Mini-Modules: Teaching for Transfer

Mini-Modules. What are they? How do they differ from full length centered on issues? And why are my students saying that these were the most fun out of all the modules I taught this past year?

All these questions are answered in this episode of The Teaching ERWC Podcast, where I talk with Nelson Graff of California State University, Monterey Bay. We clear up the purpose of Mini-Modules, how they can help us ERWC teachers stay accountable to teaching transferrable skills to our students, and why they are designed to be fun and memorable.

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Picking Pathways

By Lori Campbell

My husband prefers to order fast food by numbers. He refuses to go to restaurants such as Chipotle because he has to make too many choices. I had the same reaction to the list of possible modules available in ERWC 3.0. In this column, we have the book modules, in the next we find the dramas, and now for the protein–we find 12 juicy issue modules. Don’t forget the mini-modules to support the best balance to put before our seniors. It can be daunting if we don’t already know our students’ needs and preferences. However, the choices mean that we can serve a curriculum that is custom built to provide opportunities for engagement, critical thinking skills, and, most importantly, the confidence to enter the world of adults. 

I appreciate the choice of  modules that are similarly available for the 11th grade year. I can spend that year introducing the basic skills that can bridge the wide gap between the 9/10 standards and the 11/12 standards. I am also able to extend the reach of the mini-modules so that we can build on the foundational skills when they become seniors. That 12th grade year imposes certain challenges for both teachers and students in the forms of applying to colleges, applying for financial aid, enjoying senior activities, and, in some cases, “senioritis.” I believe that senior year, and particularly the second semester, requires the most thought as teachers plan for these “soon-to-be” adults.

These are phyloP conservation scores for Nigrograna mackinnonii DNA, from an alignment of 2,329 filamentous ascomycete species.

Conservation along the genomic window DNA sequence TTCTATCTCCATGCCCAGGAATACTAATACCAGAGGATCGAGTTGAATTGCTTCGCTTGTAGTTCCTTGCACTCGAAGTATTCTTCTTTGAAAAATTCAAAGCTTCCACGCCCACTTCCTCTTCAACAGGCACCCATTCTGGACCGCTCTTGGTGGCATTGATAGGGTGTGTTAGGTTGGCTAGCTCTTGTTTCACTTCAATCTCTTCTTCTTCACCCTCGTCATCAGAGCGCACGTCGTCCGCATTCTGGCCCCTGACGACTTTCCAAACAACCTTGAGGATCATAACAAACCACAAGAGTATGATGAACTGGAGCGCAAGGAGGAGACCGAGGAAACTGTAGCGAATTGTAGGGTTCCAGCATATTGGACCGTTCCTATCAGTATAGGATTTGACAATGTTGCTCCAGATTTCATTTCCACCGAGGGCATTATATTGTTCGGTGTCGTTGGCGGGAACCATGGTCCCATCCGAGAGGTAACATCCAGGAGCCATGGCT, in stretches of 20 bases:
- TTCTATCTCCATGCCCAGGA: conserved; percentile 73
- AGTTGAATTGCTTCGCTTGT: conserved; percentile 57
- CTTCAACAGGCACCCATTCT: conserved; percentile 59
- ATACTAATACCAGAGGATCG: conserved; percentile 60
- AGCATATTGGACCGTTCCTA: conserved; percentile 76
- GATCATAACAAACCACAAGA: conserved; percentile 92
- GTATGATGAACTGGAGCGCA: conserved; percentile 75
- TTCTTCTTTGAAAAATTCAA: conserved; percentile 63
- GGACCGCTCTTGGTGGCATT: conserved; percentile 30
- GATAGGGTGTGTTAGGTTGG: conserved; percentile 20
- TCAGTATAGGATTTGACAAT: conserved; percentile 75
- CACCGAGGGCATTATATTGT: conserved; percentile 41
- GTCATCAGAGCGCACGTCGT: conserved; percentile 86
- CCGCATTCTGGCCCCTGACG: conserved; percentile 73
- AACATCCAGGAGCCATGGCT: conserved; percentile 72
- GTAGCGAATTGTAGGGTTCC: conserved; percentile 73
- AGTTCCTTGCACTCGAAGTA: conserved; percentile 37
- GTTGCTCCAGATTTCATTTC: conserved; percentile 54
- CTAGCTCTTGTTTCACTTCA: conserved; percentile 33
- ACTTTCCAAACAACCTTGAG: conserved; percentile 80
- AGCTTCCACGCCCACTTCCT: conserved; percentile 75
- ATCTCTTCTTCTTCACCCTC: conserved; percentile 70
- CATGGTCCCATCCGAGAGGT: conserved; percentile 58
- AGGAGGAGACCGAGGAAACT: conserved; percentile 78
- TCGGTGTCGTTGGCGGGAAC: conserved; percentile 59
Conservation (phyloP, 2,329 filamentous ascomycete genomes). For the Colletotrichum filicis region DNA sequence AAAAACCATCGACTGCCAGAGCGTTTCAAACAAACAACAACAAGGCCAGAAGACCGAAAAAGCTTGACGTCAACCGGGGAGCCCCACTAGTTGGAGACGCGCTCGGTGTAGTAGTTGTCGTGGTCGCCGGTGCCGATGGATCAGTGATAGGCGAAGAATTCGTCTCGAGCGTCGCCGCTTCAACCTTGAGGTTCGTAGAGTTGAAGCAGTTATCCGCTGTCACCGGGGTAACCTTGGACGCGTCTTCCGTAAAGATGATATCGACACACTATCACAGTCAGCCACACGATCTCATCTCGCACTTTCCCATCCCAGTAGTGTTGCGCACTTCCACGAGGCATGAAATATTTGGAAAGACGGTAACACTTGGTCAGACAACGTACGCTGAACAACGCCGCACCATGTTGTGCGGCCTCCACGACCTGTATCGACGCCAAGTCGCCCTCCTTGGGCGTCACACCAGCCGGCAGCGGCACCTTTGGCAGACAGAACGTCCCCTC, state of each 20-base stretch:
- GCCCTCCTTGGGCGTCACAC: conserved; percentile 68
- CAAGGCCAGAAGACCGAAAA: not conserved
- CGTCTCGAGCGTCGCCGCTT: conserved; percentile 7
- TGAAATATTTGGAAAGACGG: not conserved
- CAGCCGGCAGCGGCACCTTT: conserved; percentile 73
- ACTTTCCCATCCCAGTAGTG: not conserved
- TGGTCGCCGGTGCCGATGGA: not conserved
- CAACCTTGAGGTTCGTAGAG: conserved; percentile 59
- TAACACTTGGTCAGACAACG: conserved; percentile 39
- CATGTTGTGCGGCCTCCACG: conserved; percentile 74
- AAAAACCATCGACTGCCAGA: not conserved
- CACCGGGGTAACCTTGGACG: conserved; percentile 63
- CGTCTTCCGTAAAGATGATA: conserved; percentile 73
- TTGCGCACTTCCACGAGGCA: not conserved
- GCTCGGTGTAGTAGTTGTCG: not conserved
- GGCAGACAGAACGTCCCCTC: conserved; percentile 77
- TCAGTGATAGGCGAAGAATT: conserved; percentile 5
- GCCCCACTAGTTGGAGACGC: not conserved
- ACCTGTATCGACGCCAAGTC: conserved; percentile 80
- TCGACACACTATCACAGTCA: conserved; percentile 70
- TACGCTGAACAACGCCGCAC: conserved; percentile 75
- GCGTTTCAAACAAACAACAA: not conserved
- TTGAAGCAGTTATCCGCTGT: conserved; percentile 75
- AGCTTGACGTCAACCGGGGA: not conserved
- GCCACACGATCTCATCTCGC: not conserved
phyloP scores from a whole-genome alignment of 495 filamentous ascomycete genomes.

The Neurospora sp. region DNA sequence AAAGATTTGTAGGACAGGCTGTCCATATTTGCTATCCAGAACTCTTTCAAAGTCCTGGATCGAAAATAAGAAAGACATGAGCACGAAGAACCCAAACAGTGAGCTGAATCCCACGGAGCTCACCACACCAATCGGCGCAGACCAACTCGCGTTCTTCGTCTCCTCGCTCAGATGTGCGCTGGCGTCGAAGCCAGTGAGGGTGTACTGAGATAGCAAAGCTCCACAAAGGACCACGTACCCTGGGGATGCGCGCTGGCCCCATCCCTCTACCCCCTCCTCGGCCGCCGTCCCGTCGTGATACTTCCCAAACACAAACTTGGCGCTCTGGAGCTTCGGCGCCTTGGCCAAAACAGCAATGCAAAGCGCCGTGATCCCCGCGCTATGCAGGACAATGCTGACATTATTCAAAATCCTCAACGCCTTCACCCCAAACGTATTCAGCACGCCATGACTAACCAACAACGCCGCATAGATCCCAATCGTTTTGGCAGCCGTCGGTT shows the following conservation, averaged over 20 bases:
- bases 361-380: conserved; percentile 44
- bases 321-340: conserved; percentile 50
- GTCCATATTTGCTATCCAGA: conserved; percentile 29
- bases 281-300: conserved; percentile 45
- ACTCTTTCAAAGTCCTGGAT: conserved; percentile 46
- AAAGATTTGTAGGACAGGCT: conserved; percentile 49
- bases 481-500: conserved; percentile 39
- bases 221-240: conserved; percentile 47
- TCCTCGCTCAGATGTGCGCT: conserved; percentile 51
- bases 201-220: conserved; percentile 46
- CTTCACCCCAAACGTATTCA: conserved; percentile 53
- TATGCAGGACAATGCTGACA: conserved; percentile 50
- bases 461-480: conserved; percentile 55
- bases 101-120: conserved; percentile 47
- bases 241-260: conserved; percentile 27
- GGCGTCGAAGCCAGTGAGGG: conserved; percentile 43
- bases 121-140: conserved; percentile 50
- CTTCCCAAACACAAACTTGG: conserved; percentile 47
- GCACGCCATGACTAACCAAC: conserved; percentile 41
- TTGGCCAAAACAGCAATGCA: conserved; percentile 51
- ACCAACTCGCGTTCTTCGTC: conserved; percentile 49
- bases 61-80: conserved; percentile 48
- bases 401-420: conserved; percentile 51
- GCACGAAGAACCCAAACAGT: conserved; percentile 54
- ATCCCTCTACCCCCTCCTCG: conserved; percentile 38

I begin second semester with “Big Brother and the Authoritarian Surveillance State: 1984.” This is where I place the highest rigor because senioritis really hasn’t hit yet. FAFSAs have been completed. Hopefully, even the most procrastinating seniors have sent in college applications by this time. This is a remarkable season of maturity. It’s a decompression period for most seniors who can sit still for a time and focus on the important issues of the novel and its application to modern society. 

Then by the end of February, the pressure builds for my seniors. At this point, I want to provide my students material that gives them the opportunity to reflect on the society they are about to enter as adults and their positions in that community.  I next pair “Introducing Kairos” with “On Leaving|On Staying Behind.” The rhetorical concept of kairos, or situational time, also helps students recognize their current states. We can talk about why they might be feeling so unhinged and whether the certain decisions they make now really have a lasting impact on their lives.